After years of only off-label, wake-promoting therapies available for use, the FDA has approved the first treatment for idiopathic hypersomnia, JZP-258 (Xywav; Jazz).
Jazz Pharmaceuticals announced today that the FDA has approved JZP-258 (marketed as Xywav), for the treatment of idiopathic hypersomnia, the first treatment approved for this indication. The combination agent of calcium, magnesium, potassium, and sodium oxybates will be available to patients in the fourth quarter of 2021 following Risk Evaluation and Mitigation Strategies (REMS) implementation.1
The company announced the acceptance of its supplemental new drug application (sNDA) for JZP-258 in February, which included data from a positive phase 3 study (NCT03533114) that showed the investigational agent was effective and safe for adults with idiopathic hypersomnia.2 The oral solution received fast track designation from the FDA in September 2020 for this indication, and in December was granted a rolling submission, allowing for the submission of portions of the application as completed.
Idiopathic hypersomnia is a debilitating neurologic sleep disorder characterized by chronic excessive daytime sleepiness (EDS). A majority of physicians in the space have turned to off-label use of wake-promoting therapies typically used in patients with narcolepsy to help address the sleepiness issues.
"We are excited that with today's approval Xywav will become the first and only medicine indicated to treat idiopathic hypersomnia, a unique medical condition that can have significant effects on the lives of those diagnosed with the condition," Bruce Cozadd, chairman and chief executive officer, Jazz Pharmaceuticals, said in a statement.1 "This milestone exemplifies our patient-focused R&D strategy and internal development capabilities, and underscores oxybate as a key growth opportunity for Jazz. With this launch we will have achieved our goal of five product launches in two years."
The double-blind, multicenter, randomized phase 3 trial featured patients who had EDS associated with idiopathic hypersomnia, and all of those treated with the agent experienced clinically meaningful improvements in Epworth Sleepiness Scale (ESS) scores–the primary end point–during the open-label titration period.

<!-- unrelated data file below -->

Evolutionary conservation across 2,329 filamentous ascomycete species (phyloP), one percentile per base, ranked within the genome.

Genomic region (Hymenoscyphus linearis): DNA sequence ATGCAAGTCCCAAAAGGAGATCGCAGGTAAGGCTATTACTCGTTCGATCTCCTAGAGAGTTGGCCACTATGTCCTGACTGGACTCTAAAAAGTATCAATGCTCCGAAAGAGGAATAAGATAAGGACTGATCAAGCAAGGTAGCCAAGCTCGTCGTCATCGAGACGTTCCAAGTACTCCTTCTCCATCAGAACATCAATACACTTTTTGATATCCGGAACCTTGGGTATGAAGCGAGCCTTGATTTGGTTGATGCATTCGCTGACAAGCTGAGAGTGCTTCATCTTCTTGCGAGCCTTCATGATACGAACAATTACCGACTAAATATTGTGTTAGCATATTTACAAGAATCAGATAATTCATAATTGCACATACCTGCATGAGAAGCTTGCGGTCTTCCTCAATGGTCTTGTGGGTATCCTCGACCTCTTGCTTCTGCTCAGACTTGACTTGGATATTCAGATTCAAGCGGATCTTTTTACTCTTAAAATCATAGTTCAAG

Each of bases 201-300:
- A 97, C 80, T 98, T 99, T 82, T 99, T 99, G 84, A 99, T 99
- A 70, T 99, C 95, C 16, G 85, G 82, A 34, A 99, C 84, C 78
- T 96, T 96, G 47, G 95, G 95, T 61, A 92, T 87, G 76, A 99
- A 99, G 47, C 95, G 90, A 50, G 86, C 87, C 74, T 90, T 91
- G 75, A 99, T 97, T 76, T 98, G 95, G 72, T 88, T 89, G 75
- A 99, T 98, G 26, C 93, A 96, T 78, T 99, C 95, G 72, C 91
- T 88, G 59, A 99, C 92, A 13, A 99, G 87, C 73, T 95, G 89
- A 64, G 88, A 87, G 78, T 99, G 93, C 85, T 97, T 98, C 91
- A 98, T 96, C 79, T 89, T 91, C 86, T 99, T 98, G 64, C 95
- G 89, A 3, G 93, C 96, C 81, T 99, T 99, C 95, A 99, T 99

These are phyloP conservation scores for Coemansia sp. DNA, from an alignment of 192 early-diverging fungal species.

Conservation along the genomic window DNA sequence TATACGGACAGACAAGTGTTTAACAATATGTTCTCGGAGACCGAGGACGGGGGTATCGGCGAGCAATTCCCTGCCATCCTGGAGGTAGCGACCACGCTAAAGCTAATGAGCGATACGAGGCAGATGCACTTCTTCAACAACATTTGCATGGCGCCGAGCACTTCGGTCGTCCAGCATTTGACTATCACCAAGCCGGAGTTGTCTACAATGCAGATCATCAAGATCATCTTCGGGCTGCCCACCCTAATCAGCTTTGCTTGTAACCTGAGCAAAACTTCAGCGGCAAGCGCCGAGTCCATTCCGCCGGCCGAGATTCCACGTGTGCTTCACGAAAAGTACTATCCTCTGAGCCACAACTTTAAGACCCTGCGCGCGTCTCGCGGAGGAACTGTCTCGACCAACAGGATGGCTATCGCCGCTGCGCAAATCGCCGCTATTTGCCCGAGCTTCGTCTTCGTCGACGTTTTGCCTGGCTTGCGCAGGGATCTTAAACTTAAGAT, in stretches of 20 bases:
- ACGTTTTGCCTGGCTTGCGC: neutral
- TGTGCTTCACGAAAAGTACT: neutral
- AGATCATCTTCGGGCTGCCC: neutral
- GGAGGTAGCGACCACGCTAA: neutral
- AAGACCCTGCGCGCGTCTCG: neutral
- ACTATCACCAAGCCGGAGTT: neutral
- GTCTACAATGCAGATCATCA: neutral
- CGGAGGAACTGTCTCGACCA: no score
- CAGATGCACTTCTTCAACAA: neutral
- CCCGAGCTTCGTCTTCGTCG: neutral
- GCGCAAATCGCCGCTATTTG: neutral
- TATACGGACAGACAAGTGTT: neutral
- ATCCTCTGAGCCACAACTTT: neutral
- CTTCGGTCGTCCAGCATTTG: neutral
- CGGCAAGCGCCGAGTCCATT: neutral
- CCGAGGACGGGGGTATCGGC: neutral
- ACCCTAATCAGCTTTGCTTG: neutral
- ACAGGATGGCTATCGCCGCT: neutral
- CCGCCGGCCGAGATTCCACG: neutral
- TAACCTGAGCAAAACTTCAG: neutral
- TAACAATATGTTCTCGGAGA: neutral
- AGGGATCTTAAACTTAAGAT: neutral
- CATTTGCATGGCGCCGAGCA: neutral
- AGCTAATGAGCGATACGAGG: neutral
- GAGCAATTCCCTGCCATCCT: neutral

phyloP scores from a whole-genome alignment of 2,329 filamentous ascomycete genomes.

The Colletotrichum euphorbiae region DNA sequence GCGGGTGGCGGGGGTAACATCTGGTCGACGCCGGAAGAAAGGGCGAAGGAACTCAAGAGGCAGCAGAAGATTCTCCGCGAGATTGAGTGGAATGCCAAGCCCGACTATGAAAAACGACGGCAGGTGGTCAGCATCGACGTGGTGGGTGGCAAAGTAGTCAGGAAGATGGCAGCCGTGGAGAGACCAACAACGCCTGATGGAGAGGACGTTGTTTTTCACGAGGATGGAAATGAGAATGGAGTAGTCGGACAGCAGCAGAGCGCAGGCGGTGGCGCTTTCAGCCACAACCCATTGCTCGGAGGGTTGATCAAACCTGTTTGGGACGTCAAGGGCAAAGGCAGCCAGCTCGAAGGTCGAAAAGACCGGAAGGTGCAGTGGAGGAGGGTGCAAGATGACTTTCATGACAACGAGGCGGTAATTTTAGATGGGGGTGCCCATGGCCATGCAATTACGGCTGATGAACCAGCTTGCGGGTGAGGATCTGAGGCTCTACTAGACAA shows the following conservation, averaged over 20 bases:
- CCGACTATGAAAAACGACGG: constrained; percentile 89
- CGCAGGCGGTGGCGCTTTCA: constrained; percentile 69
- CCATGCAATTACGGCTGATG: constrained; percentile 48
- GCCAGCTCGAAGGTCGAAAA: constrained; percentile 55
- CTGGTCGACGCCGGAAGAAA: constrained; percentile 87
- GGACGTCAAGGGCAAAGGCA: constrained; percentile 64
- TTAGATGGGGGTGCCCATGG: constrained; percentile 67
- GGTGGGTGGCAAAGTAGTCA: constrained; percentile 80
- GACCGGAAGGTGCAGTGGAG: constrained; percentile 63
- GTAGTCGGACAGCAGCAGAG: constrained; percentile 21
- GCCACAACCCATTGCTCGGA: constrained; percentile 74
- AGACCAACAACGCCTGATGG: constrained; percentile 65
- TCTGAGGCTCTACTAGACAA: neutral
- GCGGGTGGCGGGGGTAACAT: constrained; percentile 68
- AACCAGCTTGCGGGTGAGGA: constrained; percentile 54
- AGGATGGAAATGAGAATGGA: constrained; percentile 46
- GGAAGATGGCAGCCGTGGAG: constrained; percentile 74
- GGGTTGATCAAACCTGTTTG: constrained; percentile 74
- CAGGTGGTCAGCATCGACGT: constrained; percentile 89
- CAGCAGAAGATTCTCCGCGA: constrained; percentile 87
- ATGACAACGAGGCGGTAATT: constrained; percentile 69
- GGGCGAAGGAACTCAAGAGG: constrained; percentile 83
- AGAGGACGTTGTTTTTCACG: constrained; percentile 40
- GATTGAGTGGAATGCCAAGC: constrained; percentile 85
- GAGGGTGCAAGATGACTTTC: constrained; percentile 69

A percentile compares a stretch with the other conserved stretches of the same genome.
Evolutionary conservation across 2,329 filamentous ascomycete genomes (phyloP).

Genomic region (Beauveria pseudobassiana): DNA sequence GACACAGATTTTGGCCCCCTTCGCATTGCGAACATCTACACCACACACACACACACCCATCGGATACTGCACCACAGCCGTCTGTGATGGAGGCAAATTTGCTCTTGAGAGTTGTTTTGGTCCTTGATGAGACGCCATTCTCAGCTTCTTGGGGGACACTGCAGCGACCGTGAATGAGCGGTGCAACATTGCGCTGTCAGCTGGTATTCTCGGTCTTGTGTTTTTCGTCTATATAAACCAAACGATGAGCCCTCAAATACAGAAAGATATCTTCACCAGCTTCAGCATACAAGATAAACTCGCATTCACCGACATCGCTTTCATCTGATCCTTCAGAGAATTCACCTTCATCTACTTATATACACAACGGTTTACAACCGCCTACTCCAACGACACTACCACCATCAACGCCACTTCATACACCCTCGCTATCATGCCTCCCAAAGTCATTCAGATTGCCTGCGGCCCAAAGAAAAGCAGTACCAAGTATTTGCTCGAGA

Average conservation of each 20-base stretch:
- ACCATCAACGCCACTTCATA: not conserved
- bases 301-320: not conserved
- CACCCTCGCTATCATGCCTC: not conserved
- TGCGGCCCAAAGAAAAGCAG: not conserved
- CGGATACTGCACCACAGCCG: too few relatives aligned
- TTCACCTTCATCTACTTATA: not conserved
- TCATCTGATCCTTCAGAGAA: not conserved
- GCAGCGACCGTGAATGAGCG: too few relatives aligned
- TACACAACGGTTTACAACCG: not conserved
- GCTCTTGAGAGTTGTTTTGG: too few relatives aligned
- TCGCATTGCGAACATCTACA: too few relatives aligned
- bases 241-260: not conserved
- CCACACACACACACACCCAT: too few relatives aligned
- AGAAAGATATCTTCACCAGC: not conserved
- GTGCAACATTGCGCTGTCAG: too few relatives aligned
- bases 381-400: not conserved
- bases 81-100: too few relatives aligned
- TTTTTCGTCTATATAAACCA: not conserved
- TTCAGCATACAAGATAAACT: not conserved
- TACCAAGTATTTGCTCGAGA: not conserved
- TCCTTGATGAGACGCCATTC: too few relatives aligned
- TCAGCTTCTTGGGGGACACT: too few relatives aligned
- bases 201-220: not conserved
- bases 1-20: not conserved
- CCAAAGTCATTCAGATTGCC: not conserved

A randomized withdrawal portion of the study included 115 patients who were assessed on primary and key secondary end points including Patient Global Impression of Change (PGIC) and Idiopathic Hypersomnia Severity Scale (IHSS). Those who received JZP-258 reported clinically meaningful maintenance of efficacy as measured by all 3 evaluations. Furthermore, highly statistically significant worsening was observed for those who received placebo compared with JZP-258 for ESS (P <.0001), PGIC (P <.0001), and IHSS (P <.0001).
Xywav has a Boxed Warning as a central nervous system (CNS) depressant and for its potential for abuse and misuse. The most common adverse reactions, occurring in at least 5% of adults in the phase 3 study, were nausea, headache, dizziness, anxiety, insomnia, decreased appetite, hyperhidrosis, vomiting, diarrhea, dry mouth, parasomnia, somnolence, fatigue, and tremor.
JZP-258 originally received approval for the treatment of cataplexy or EDS in patients 7 years of age or older with narcolepsy in July 2020. The basis of that approval was built on data from a phase 3 double-blind, placebo-controlled, randomized-withdrawal, multicenter study, for which the drug demonstrated statistically significant differences (P <.0001) in the weekly number of cataplexy attacks and ESS scores compared with placebo.
"Idiopathic hypersomnia can have a significant impact on the social, educational and occupational functioning of people living with the condition. Today's FDA approval is a major milestone for the entire idiopathic hypersomnia community as Xywav becomes the first medicine approved to manage this chronic sleep disorder," Dianne Powell, board chair and chief executive officer, Hypersomnia Foundation, said in a statement.1 "Our mission and values have consistently centered around supporting patients and scientific discovery and this announcement truly provides a sense of hope for those living with idiopathic hypersomnia."